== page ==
The system would be valid until the end of next year and would offer loans on a case-by-case basis with a repayment period of up to two years on stricter terms than market conditions, the details of which will be clarified on Monday.
The government will discuss the proposal in its plenary session today.
“Taxpayers’ money is not transferred anywhere. The conditions are very strict. This is not about transferring taxpayers’ money anywhere. We are talking about the loan program, Prime Minister Sanna Marin (SDP) was quoted saying Helsingin sanomat newspaper.
the Treasury minister Annika Saarikko (The Center) stated that the financing arrangement primarily aims to prevent companies from becoming insolvent as a result of collateral requirements that weaken their liquid assets.
“According to our estimate, this would affect approximately 30 electricity producers. We are not talking about handing over money to the company for free, but about loans granted under very strict conditions, he said.
Minister of Economy Mika Lintilä (The Center) described the scheme as an attempt to cool the electricity market by signaling that government funding may be available as a last resort. According to Lintilä, it is not difficult to identify companies facing a liquidity crisis relatively quickly in Finland.
The risk of a domino effect also exists in the country. “Here are the ingredients for this to be the Lehman Brothers of the energy industry,” he characterizes.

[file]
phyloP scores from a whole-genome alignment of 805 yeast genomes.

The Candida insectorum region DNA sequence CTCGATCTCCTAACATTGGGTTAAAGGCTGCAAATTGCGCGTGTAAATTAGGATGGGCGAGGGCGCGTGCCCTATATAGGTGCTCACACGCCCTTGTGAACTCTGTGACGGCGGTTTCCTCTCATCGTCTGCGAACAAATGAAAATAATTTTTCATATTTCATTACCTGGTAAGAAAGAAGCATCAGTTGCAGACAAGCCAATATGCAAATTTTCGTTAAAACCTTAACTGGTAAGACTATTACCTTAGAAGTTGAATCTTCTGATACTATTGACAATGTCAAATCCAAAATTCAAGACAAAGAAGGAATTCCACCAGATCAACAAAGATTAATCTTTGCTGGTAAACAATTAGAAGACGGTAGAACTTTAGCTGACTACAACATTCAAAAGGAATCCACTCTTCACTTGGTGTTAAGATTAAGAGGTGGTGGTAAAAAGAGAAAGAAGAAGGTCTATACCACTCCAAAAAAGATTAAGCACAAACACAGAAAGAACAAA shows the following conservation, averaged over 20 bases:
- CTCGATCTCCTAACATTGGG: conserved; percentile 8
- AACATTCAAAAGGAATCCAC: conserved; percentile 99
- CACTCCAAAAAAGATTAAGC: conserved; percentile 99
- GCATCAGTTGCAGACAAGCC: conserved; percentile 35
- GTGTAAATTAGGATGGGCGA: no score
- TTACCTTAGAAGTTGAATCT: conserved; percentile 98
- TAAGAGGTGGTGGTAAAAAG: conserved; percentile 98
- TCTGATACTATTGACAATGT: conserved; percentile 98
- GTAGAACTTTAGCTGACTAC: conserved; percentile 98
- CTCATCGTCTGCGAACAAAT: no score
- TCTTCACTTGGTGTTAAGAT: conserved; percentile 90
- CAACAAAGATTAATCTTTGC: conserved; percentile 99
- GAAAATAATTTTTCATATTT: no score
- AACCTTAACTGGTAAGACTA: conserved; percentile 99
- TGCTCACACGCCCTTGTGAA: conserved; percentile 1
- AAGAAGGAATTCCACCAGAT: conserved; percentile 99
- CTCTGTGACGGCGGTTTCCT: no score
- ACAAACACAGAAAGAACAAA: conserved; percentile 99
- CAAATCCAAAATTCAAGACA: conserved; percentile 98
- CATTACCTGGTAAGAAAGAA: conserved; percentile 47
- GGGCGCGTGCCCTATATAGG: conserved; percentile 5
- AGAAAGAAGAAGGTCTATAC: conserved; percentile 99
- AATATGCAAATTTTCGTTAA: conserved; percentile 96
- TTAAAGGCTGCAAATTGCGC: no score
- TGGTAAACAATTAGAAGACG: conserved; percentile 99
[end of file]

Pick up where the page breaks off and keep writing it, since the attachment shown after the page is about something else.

Russia’s war of aggression in Ukraine has seriously disrupted the European electricity and natural gas markets. Disturbances in the common wholesale market have been reflected in electricity prices in Finland as well.
Rising prices, on the other hand, have increased the collateral needs of energy companies by up to 1000 percent to hundreds of millions if not billions of euros. Electricity producers who use future derivatives to secure their protection may be required to provide collateral so that the buyer can obtain electricity from another producer if delivery is not successful.
The security is defined based on the difference between the selling price and the market price.
Jukka LeskeläSuomen Energia’s CEO said on Sunday that he was satisfied with the government’s proposal.
“It is clear that applying for funding is primarily the responsibility of the companies, but if they are not successful [financing] it is important that the board is ready to secure the continuity of operations”, he commented to Helsingin Sanomat.
Matti Liski, professor of economics at Aalto University, stated to the newspaper that the government is in a hostage-like situation partly due to the previous failure to curb the market’s expectations of maximum prices. He added that the government is providing financing because of problems caused by old energy contracts, while unprotected generation is expected to be very profitable due to energy shortages.
“The whole crux of the problem is in the wholesale electricity market,” he saw.
“The European Union should quickly introduce a price cap on the wholesale market, in which case collateral requirements will immediately decrease and companies’ struggles would be eased, but the price of electricity would remain under control.”
Aleksi Teivainen – HT
Source: The Nordic Page